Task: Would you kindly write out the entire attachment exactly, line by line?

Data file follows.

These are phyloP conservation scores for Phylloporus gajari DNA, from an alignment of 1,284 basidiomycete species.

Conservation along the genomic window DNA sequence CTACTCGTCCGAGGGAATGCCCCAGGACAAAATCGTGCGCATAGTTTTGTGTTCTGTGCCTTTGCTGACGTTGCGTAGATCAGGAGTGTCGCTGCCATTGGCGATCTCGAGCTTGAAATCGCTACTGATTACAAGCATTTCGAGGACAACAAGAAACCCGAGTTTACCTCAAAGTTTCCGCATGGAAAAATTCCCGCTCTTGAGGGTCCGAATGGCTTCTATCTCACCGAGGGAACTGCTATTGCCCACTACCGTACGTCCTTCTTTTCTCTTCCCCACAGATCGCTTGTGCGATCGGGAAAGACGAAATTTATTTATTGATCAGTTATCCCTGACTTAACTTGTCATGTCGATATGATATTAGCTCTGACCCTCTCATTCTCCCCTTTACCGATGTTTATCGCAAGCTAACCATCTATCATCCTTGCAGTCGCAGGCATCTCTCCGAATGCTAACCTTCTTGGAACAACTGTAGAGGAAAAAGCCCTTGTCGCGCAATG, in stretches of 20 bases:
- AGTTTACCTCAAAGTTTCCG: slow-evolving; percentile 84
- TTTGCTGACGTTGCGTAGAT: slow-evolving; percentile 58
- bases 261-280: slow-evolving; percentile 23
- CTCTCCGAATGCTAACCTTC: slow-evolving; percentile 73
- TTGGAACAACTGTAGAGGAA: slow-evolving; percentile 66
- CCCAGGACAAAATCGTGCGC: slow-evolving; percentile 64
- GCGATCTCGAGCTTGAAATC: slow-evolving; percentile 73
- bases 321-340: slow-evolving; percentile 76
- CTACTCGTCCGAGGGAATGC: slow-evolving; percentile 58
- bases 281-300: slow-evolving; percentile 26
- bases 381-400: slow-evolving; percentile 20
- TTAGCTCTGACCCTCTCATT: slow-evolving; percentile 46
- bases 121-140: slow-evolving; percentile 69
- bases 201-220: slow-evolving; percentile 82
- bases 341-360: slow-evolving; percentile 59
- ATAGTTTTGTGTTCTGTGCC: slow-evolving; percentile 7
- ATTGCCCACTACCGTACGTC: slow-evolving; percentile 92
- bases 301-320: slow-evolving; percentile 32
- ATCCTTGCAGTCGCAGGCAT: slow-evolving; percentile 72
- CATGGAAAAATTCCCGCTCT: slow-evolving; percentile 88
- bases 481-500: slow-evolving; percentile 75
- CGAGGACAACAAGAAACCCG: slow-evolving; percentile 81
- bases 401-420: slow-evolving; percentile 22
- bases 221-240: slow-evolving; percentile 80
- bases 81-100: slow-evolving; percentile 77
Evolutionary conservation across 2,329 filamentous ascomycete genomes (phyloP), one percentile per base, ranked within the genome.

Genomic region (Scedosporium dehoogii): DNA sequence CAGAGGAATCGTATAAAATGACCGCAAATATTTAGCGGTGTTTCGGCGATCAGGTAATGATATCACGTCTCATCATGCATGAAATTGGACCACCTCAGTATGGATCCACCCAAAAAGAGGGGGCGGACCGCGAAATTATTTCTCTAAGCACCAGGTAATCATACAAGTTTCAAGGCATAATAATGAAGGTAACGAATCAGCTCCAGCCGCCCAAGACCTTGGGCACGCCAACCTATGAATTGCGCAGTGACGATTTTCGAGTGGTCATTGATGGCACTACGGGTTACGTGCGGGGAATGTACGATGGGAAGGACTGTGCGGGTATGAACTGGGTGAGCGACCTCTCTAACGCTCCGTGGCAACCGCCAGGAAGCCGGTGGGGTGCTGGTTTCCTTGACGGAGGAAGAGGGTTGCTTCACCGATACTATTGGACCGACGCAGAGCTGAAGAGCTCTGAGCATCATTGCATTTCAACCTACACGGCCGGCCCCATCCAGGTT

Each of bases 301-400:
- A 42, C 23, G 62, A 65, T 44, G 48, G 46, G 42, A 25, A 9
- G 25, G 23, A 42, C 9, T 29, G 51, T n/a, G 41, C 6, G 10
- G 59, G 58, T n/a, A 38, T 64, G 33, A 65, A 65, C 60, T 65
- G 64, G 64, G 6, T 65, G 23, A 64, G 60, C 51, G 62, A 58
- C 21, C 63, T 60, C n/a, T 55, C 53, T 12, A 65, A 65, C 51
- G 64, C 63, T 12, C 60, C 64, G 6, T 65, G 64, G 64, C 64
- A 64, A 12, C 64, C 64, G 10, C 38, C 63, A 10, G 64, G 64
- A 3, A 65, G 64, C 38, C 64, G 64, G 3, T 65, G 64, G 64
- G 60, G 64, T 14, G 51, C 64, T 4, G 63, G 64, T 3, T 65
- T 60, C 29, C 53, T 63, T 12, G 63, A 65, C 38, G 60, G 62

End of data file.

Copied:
These are phyloP conservation scores for Phylloporus gajari DNA, from an alignment of 1,284 basidiomycete species.

Conservation along the genomic window DNA sequence CTACTCGTCCGAGGGAATGCCCCAGGACAAAATCGTGCGCATAGTTTTGTGTTCTGTGCCTTTGCTGACGTTGCGTAGATCAGGAGTGTCGCTGCCATTGGCGATCTCGAGCTTGAAATCGCTACTGATTACAAGCATTTCGAGGACAACAAGAAACCCGAGTTTACCTCAAAGTTTCCGCATGGAAAAATTCCCGCTCTTGAGGGTCCGAATGGCTTCTATCTCACCGAGGGAACTGCTATTGCCCACTACCGTACGTCCTTCTTTTCTCTTCCCCACAGATCGCTTGTGCGATCGGGAAAGACGAAATTTATTTATTGATCAGTTATCCCTGACTTAACTTGTCATGTCGATATGATATTAGCTCTGACCCTCTCATTCTCCCCTTTACCGATGTTTATCGCAAGCTAACCATCTATCATCCTTGCAGTCGCAGGCATCTCTCCGAATGCTAACCTTCTTGGAACAACTGTAGAGGAAAAAGCCCTTGTCGCGCAATG, in stretches of 20 bases:
- AGTTTACCTCAAAGTTTCCG: slow-evolving; percentile 84
- TTTGCTGACGTTGCGTAGAT: slow-evolving; percentile 58
- bases 261-280: slow-evolving; percentile 23
- CTCTCCGAATGCTAACCTTC: slow-evolving; percentile 73
- TTGGAACAACTGTAGAGGAA: slow-evolving; percentile 66
- CCCAGGACAAAATCGTGCGC: slow-evolving; percentile 64
- GCGATCTCGAGCTTGAAATC: slow-evolving; percentile 73
- bases 321-340: slow-evolving; percentile 76
- CTACTCGTCCGAGGGAATGC: slow-evolving; percentile 58
- bases 281-300: slow-evolving; percentile 26
- bases 381-400: slow-evolving; percentile 20
- TTAGCTCTGACCCTCTCATT: slow-evolving; percentile 46
- bases 121-140: slow-evolving; percentile 69
- bases 201-220: slow-evolving; percentile 82
- bases 341-360: slow-evolving; percentile 59
- ATAGTTTTGTGTTCTGTGCC: slow-evolving; percentile 7
- ATTGCCCACTACCGTACGTC: slow-evolving; percentile 92
- bases 301-320: slow-evolving; percentile 32
- ATCCTTGCAGTCGCAGGCAT: slow-evolving; percentile 72
- CATGGAAAAATTCCCGCTCT: slow-evolving; percentile 88
- bases 481-500: slow-evolving; percentile 75
- CGAGGACAACAAGAAACCCG: slow-evolving; percentile 81
- bases 401-420: slow-evolving; percentile 22
- bases 221-240: slow-evolving; percentile 80
- bases 81-100: slow-evolving; percentile 77
Evolutionary conservation across 2,329 filamentous ascomycete genomes (phyloP), one percentile per base, ranked within the genome.

Genomic region (Scedosporium dehoogii): DNA sequence CAGAGGAATCGTATAAAATGACCGCAAATATTTAGCGGTGTTTCGGCGATCAGGTAATGATATCACGTCTCATCATGCATGAAATTGGACCACCTCAGTATGGATCCACCCAAAAAGAGGGGGCGGACCGCGAAATTATTTCTCTAAGCACCAGGTAATCATACAAGTTTCAAGGCATAATAATGAAGGTAACGAATCAGCTCCAGCCGCCCAAGACCTTGGGCACGCCAACCTATGAATTGCGCAGTGACGATTTTCGAGTGGTCATTGATGGCACTACGGGTTACGTGCGGGGAATGTACGATGGGAAGGACTGTGCGGGTATGAACTGGGTGAGCGACCTCTCTAACGCTCCGTGGCAACCGCCAGGAAGCCGGTGGGGTGCTGGTTTCCTTGACGGAGGAAGAGGGTTGCTTCACCGATACTATTGGACCGACGCAGAGCTGAAGAGCTCTGAGCATCATTGCATTTCAACCTACACGGCCGGCCCCATCCAGGTT

Each of bases 301-400:
- A 42, C 23, G 62, A 65, T 44, G 48, G 46, G 42, A 25, A 9
- G 25, G 23, A 42, C 9, T 29, G 51, T n/a, G 41, C 6, G 10
- G 59, G 58, T n/a, A 38, T 64, G 33, A 65, A 65, C 60, T 65
- G 64, G 64, G 6, T 65, G 23, A 64, G 60, C 51, G 62, A 58
- C 21, C 63, T 60, C n/a, T 55, C 53, T 12, A 65, A 65, C 51
- G 64, C 63, T 12, C 60, C 64, G 6, T 65, G 64, G 64, C 64
- A 64, A 12, C 64, C 64, G 10, C 38, C 63, A 10, G 64, G 64
- A 3, A 65, G 64, C 38, C 64, G 64, G 3, T 65, G 64, G 64
- G 60, G 64, T 14, G 51, C 64, T 4, G 63, G 64, T 3, T 65
- T 60, C 29, C 53, T 63, T 12, G 63, A 65, C 38, G 60, G 62